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$5M repairs reverse ravages of climate change on Buffalo's waterfront

The newly repaired North Breakwater
U.S. Army Corps of Engineers
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The newly repaired North Breakwater.

A multimillion dollar repair of a breakwater along the Buffalo waterfront is a sign of climate change on Lake Erie.

A contractor for the U.S. Army Corps of Engineers has just finished nearly $5 million in repairs on the Buffalo North Breakwater. That's the long and vast stone breakwall essentially running 2,200 feet south from near the Bird Island Pier along the waterfront, protecting the Erie Basin Marina.

Part of the repairs involved fixing the ravages of time. The other repairs involved a 300-foot breach in the breakwall from an October 2019 storm.

Army Corps Project Manager Lex Barker said breakwalls are repaired with intricate giant stonework.

"What we call standard rubble mound stone overlay that has bedding stone on the bottom of the lake," he said. "This is all on the lake side, the repair. And then, above the bedding stone is underlayer and then armor stone on top. We have large — tends to be 10-12 or 14-ton — armor stone. Each one of them weighs that much."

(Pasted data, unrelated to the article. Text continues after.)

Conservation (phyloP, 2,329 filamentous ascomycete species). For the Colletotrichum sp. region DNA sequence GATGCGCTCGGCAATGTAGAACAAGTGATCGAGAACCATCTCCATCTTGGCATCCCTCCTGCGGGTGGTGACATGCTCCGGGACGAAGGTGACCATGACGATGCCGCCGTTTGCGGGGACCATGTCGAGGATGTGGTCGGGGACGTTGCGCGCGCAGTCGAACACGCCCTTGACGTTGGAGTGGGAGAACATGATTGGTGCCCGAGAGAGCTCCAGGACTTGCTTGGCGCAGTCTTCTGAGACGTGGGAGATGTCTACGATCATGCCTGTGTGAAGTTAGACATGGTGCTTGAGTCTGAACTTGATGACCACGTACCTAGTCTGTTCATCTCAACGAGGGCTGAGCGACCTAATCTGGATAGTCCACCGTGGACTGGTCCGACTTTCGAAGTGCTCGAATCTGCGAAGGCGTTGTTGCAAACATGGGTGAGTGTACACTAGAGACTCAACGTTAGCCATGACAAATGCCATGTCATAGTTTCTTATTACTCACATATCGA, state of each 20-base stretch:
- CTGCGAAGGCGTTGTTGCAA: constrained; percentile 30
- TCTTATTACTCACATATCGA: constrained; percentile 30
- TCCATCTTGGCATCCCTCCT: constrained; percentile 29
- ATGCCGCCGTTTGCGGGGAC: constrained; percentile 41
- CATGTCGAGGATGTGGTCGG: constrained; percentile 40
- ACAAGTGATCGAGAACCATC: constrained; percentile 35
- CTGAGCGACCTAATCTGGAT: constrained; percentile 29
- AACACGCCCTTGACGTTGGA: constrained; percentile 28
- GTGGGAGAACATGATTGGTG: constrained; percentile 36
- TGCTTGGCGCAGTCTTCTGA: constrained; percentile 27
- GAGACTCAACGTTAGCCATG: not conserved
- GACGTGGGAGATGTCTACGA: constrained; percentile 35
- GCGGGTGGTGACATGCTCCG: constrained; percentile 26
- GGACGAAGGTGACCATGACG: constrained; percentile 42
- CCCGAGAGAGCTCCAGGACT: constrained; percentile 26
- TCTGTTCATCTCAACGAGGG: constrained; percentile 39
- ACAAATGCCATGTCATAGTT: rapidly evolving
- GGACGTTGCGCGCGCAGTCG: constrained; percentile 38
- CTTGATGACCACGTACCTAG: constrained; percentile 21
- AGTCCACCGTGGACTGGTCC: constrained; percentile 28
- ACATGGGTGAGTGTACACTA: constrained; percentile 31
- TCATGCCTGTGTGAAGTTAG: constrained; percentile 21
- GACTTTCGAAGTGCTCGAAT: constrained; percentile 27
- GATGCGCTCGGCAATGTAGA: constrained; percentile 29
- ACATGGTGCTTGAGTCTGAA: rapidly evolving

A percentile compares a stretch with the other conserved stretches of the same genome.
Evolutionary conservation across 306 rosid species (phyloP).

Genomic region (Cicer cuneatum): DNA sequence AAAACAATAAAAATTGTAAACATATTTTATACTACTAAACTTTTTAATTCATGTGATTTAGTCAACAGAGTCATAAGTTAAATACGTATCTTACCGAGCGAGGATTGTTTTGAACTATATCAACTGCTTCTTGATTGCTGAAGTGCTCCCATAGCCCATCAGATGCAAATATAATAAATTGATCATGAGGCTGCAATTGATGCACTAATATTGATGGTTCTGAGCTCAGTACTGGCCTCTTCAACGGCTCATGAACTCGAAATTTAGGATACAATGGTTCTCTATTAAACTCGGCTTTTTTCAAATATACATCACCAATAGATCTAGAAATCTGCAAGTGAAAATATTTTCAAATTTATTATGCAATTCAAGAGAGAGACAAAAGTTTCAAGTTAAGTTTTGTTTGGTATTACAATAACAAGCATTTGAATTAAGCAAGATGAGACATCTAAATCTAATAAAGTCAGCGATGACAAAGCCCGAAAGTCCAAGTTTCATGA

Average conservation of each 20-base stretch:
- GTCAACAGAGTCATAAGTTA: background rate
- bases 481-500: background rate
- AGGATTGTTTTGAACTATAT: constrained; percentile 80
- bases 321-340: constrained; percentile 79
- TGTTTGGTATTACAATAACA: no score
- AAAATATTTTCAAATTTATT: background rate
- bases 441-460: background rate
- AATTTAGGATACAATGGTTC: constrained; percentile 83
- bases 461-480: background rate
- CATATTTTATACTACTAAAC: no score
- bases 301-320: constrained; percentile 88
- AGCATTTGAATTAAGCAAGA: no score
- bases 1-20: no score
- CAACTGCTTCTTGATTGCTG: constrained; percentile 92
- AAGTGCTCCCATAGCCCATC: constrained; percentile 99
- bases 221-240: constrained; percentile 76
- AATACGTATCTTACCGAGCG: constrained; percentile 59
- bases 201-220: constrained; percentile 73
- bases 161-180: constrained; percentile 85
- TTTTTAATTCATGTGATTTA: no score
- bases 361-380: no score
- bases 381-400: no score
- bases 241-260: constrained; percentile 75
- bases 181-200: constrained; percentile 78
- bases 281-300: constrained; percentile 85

Barker said there are likely to be more breaches, as storms on the Great Lakes become more frequent and more violent. There will be more repairs on "the South Head section, as well as a middle section" next year and in 2023.

"The storms that we are seeing now, the frequency of the storms has increased, as well, and the structures not getting younger," Barker said. "These structures have been out there for multiple decades, some of them over 100 years old and, obviously, the degradation is only exacerbated as we have more frequent storms."